Joanna Brown competes at the 2017 WTS Montreal

In its second year as an World Triathlon Series (WTS) event (and third year as part of the global circuit), the ITU World Triathlon Montreal has made some dramatic improvements that are sure to attract an even larger field to one of Canada’s largest cities. Event organizers also managed to negotiate the French language rights for all of the remaining WTS races of 2018, so Canadians will be able to watch the WTS races through the SRC app (the same one used for the recent winter Olympics) and follow the sport’s stars as they compete in the series races before Montreal.

“The race course is really beautiful, going through Old Montreal,” says Montreal’s Alexis Lepage, who represented Canada at the Commonwealth Games last month. “Everyone is really friendly in Quebec, the food is great, it’s a beautiful city. Many of the athletes tell me that Montreal is one of the nicest cities to travel to, so everyone really loves the race.”

It’s not as though the race needs to do much to continue to be a popular stop on the WTS circuit.

“Last year was our first (WTS) event and there was already a buzz with the elite athletes,” says Patrice Brunet, president and CEO of the race. “We had eight of the top 10 ranked men and women participate.”

As excited as the international competitors might be for the race, Canadian athletes like Lepage are looking forward to the race as a chance to compete with the world’s best without having to travel outside the country.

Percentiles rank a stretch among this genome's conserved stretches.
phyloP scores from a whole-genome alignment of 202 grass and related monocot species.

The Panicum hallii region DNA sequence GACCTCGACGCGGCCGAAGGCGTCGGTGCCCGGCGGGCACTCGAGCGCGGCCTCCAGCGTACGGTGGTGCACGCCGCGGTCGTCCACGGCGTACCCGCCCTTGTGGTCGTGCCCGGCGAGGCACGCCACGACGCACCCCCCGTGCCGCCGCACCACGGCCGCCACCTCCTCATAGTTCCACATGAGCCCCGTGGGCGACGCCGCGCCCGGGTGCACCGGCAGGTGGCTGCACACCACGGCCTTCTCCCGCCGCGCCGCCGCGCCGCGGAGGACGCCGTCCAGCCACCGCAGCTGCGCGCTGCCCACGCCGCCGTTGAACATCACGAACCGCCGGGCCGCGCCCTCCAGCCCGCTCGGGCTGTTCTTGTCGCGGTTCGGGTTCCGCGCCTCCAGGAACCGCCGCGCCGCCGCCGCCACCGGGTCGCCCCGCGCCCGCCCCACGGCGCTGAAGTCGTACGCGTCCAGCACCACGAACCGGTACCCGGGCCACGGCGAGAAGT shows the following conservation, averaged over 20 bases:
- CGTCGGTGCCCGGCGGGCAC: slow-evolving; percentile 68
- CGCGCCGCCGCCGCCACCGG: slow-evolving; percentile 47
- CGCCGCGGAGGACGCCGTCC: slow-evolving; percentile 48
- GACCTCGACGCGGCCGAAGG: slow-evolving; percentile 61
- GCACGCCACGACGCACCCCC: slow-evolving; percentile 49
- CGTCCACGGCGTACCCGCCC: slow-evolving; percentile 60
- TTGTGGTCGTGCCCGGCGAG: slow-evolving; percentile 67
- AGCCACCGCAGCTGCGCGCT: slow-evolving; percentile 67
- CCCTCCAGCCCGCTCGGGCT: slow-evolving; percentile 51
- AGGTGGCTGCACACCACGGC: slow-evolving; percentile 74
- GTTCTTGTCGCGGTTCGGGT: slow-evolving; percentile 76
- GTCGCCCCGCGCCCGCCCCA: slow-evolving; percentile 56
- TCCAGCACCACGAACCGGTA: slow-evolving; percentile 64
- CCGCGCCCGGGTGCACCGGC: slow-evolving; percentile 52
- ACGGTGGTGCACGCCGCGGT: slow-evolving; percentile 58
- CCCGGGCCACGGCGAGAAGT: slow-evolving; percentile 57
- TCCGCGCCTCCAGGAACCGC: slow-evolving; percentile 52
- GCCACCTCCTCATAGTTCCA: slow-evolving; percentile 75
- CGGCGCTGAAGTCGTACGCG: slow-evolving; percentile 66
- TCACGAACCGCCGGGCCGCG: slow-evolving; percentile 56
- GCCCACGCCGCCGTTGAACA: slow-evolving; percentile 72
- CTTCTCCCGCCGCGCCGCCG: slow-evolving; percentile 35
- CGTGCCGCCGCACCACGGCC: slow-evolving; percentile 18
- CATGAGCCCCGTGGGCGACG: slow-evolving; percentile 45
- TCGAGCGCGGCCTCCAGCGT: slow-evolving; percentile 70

“Montreal will be one of the peaks of the season, I’m quite excited to race there again,” says Lepage. “The race course is awesome and I was born here, so all my family is coming to watch. Last year I was the only Quebecer there and, honestly, the crowd was insane. Everyone was cheering for me, even if I wasn’t in the top 10. Usually WTS races are really far away and now they have a 10-minute drive to get there.”

New races added to schedule

Montreal seems to have truly embraced the race, allowing race organizers to close a number of streets in the heart of the old town that helps make this one of the most unique triathlon events in the world. In addition to the sprint and standard distance races (along with a U13 and U15 super sprint) that have been part of the race’s tradition, this year even more people will be able to take part in the various festivities thanks to a vastly expanded schedule.

Things kick off with a Thursday night pasta dinner with a DJ on hand to ensure there’s lots of energy as athletes prepare for a big weekend of racing. Friday night will see 5 and 10 km running races on the same course that will be used for the triathlon.

“We want to show more Montrealers that anyone can do a triathlon,” says Brunet.

That welcoming approach has also been expanded to some innovative and exciting new relays that have been added to the weekend, too. The BDC Challenge will allow teams of triathletes to either take part in a classic relay format (one swimmer, one biker and one runner) or a new “team” concept where three or more athletes can do the entire triathlon as a group.

“They’ll do the triathlon together,” says Brunet. “They can swim together, ride together in a peloton and then run together. This way you can train together as a group and then race the same way. It is a great way to create a good dynamic within a group or a company.”

Participants in the BDC Challenge will race on Saturday morning and, once they’re finished, will be provided shower facilities and VIP access to enjoy the rest of the morning’s races and the elite women’s race in the afternoon.

Sunday’s schedule now includes a new long-distance race that will be limited to just 100 participants that will include a 2.2 km swim, an 80 km bike followed by a 20 km run.

Put it all together and you have quite a multisport festival, all in one of Canada’s most popular tourist destinations.

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